What Is A Quid Pro Quo Attack? (& 7 Ways To Avoid Becoming A Victim)
We’ve all heard about people who have fallen victim to a social engineering ploy that puts their organization’s sensitive information at risk.
There are a lot of different tactics out there. It can be difficult to keep track of and understand them all.
At Kelser, we provide comprehensive managed IT services designed to minimize the opportunity for social engineering attacks. We know that managed IT isn’t right for everyone, so we post informative, easy-to-understand articles (like this one) that business leaders and IT professionals can use to keep their organizations safe.
In this article, we’ll dive into the topic of quid pro quo attacks. I’ll explain what they are, who may be targeted, and what they look like. I’ll also explore ways to spot a quid pro quo attack, how to avoid falling victim to one, and steps you can take to protect your organization.
After reading this article you will be well-versed in quid pro quo attacks and will have the confidence and knowledge you need to avoid becoming a victim.
What Is A Quid Pro Quo Attack?
Let’s start with a definition of quid pro quo. Merriam-Webster defines the term as “something given or received for something else.” It clarifies that the term itself doesn’t imply illegal activity, but that when used in a legal context it often refers to something that is, in fact, illegal.
The Merriam-Webster definition uses the example of a company giving a government official money in exchange for a contract that “rightly should be given to whatever company is best able to meet the requirements for the contract.”
So, what does the term mean in IT?
A quid pro quo attack capitalizes on the human need to reciprocate a favor. As a form of social engineering, a quid pro quo attack promises a particular service in return for information a user provides.
Who Do Quid Pro Quo Attacks Target?
Anyone can fall victim to a quid pro quo attack. While individuals can fall victim to identity theft as a result of quid pro quo attacks, companies often suffer a large-scale loss of data and sensitive information.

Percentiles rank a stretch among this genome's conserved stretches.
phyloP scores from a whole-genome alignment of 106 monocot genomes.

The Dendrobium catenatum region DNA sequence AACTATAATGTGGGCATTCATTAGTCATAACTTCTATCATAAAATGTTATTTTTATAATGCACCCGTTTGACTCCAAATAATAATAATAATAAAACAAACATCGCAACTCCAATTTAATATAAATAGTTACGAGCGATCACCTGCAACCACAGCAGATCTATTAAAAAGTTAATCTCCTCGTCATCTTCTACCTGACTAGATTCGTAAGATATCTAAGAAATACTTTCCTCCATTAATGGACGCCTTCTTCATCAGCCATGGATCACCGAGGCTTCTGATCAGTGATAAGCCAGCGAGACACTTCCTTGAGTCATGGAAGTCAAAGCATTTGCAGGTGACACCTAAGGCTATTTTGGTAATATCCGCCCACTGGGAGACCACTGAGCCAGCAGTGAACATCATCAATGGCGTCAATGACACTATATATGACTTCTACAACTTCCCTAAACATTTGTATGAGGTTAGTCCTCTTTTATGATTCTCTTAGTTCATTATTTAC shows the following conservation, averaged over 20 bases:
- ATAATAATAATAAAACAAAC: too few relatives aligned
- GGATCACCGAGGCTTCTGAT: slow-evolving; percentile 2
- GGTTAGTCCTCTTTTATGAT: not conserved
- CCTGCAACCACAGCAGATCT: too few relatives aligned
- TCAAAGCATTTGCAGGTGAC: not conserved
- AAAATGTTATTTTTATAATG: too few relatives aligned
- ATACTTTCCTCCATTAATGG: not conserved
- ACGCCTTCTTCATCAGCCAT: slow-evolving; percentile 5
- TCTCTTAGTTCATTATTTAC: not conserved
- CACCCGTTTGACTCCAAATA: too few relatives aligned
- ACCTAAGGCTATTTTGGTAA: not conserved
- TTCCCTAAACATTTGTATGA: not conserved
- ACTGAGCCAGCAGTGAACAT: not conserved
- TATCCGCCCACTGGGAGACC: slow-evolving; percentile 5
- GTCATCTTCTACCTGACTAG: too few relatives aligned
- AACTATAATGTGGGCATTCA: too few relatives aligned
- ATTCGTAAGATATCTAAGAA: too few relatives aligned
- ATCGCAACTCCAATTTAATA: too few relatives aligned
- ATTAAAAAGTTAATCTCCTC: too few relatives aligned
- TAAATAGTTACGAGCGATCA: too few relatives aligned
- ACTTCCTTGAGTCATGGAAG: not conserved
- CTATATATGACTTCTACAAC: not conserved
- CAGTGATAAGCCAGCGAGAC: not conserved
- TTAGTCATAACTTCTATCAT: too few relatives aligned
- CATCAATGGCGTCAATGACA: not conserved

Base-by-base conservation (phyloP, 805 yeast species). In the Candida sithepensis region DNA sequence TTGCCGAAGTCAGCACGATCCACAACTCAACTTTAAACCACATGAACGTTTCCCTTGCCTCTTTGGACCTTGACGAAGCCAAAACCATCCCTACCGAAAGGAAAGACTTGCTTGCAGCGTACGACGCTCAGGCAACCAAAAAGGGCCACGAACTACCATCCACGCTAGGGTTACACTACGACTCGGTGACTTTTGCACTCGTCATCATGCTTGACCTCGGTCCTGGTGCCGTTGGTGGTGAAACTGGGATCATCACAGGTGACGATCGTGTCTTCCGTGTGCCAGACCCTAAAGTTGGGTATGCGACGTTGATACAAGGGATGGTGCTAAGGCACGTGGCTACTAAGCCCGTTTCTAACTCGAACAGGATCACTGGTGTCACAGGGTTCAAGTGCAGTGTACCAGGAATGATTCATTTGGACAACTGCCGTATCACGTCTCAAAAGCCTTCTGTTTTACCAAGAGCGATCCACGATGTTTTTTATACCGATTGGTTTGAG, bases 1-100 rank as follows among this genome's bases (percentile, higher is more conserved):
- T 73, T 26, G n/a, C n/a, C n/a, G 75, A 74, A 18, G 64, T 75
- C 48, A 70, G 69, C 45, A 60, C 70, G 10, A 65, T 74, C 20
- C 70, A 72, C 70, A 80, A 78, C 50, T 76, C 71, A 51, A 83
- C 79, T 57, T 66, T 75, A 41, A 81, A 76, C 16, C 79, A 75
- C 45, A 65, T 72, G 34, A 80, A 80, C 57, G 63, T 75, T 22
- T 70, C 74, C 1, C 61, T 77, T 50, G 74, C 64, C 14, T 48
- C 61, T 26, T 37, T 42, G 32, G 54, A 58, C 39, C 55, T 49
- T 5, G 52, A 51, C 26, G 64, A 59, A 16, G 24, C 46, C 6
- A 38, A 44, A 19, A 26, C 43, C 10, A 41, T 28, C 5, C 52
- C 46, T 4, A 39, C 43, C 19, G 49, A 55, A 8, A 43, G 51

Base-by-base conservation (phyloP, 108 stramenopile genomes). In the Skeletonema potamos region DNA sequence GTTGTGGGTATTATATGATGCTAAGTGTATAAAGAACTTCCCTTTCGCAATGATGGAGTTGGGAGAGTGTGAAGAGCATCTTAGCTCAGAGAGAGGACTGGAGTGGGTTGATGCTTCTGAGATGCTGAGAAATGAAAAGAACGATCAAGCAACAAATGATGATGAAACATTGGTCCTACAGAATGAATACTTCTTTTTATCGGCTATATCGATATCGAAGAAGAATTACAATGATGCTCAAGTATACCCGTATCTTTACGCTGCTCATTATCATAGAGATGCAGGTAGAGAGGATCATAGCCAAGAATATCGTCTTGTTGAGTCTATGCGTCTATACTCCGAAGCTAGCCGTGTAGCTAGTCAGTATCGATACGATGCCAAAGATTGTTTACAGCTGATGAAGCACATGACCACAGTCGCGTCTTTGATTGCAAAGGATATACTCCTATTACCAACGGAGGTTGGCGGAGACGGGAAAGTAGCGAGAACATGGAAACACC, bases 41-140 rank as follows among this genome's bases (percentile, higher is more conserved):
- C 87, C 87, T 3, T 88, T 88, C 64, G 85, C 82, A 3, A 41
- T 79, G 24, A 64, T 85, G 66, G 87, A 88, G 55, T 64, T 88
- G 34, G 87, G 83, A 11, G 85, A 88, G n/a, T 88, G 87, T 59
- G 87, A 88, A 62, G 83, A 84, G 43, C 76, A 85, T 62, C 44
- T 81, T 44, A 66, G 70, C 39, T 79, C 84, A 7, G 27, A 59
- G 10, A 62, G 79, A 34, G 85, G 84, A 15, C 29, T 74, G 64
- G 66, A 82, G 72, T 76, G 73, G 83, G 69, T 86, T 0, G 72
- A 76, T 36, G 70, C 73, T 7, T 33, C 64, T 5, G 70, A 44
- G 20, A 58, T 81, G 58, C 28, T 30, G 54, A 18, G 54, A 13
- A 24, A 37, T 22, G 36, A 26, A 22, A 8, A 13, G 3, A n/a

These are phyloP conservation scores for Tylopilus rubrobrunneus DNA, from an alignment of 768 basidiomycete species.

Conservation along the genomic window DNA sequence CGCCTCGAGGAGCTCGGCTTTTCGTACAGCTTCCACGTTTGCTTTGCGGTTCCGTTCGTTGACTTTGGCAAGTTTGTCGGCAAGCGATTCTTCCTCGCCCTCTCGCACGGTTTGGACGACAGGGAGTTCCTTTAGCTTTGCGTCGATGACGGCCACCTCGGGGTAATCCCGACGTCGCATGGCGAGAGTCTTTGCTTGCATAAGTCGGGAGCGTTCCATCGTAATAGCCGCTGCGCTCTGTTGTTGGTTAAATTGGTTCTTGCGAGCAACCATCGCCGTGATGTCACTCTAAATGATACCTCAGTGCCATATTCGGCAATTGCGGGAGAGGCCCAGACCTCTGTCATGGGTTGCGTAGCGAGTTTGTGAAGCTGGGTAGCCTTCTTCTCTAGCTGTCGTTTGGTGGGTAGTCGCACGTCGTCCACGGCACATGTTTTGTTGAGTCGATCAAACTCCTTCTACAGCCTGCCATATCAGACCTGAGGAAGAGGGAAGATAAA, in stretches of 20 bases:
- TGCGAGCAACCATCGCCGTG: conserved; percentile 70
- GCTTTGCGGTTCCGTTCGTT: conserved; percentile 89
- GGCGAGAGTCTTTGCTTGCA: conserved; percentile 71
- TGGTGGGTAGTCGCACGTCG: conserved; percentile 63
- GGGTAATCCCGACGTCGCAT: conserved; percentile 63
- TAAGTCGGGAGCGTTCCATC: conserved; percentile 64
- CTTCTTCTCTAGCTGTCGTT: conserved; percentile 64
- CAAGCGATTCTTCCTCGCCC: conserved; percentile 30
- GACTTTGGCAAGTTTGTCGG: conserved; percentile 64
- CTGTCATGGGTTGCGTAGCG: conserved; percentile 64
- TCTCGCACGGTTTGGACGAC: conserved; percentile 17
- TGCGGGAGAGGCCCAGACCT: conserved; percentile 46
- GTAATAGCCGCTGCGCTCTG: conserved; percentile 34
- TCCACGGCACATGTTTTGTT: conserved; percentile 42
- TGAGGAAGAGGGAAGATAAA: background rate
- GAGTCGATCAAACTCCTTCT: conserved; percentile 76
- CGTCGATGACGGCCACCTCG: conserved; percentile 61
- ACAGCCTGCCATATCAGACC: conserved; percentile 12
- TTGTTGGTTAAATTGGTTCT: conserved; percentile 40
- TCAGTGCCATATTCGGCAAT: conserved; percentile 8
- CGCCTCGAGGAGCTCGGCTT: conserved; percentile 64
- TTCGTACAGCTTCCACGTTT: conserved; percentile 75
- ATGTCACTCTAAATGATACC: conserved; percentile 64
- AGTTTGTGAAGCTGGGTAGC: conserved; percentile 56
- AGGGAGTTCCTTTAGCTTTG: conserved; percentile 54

Some of the consequences of quid pro quo attacks include financial losses and IT infrastructure breaches as well as identity theft and fraud.
What Does A Quid Pro Quo Attack Look Like?
There are different scenarios for quid pro quo attacks.
Attackers may impersonate someone from an internal or external IT group and promise to provide a free virus scan to make the user’s computer operate more efficiently in exchange for the user's login and password. Even with this basic information, an attacker could gain access to the company network and install malware.
Or maybe a home-based employee gets a call from a particular credit union offering a low-interest credit card or refinance rate for employees of XYZ company. All the employee needs to do to claim the deal is provide their social security number, employee id number, and birthday to verify their credit score. (A list of company employees can often be found via a quick internet search, lending credibility to the ploy.)
In most quid pro quo plots the attacker provides enough information to make the offer sound plausible (and most people are up for a good deal), so the user provides the information without thinking through the potential liabilities.
Unlike baiting which typically promises tangible goods in exchange for information, quid pro quo attacks usually promise some type of service in exchange for information. They may be instigated via telephone calls, email links, websites, or other formats.